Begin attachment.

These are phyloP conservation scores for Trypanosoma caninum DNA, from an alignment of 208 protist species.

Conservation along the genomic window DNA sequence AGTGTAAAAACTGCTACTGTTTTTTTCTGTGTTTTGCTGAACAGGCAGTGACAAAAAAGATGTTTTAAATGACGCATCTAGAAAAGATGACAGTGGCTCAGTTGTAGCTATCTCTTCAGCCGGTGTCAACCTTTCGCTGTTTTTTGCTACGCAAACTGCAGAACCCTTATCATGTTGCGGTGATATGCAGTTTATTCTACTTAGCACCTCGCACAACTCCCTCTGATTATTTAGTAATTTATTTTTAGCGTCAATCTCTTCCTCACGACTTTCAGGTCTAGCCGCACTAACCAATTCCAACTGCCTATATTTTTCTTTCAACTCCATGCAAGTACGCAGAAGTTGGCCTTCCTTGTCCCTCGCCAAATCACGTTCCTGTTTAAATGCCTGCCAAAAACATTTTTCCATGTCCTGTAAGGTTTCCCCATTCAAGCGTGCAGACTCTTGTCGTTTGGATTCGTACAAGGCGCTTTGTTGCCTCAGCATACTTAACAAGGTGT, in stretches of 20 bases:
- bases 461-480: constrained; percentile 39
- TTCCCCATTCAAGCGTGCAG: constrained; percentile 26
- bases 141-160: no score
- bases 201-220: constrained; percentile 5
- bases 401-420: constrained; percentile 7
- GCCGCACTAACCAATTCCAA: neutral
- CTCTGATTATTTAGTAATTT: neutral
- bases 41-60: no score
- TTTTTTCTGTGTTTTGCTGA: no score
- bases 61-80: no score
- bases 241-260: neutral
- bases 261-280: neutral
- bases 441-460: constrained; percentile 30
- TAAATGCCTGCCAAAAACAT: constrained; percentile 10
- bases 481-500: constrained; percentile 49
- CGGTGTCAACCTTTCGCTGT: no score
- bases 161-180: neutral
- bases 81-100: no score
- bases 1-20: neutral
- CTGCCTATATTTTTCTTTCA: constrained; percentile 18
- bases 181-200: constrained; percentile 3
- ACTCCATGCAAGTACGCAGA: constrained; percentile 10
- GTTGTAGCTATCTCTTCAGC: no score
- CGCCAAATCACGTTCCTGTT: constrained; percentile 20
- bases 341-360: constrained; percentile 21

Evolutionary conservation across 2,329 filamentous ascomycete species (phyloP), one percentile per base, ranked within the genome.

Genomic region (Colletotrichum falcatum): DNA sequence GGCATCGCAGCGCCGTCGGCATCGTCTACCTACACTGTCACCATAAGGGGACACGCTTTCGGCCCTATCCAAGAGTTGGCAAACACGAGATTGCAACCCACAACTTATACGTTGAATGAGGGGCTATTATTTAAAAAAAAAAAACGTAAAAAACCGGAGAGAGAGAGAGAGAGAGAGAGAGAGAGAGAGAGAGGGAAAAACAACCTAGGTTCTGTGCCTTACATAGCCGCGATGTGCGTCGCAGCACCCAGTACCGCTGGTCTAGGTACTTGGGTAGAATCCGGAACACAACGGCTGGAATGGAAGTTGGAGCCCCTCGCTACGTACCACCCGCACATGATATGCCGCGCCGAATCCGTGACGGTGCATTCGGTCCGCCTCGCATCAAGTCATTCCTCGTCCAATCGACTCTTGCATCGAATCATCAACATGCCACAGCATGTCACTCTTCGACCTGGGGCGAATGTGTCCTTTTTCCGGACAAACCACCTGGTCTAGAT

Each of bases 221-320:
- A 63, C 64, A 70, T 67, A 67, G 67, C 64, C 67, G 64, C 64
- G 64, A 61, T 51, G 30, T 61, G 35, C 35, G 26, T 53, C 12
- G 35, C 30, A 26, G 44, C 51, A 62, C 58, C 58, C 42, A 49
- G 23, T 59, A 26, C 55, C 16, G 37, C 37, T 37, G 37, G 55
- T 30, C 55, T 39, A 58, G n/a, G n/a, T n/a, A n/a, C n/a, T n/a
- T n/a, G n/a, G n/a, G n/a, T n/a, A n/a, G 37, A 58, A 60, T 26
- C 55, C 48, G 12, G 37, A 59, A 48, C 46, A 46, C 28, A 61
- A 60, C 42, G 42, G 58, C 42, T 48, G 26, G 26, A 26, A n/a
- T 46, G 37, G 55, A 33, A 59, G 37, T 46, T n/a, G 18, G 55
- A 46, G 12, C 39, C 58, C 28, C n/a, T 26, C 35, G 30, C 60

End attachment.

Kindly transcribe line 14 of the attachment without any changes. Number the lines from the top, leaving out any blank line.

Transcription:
- bases 261-280: neutral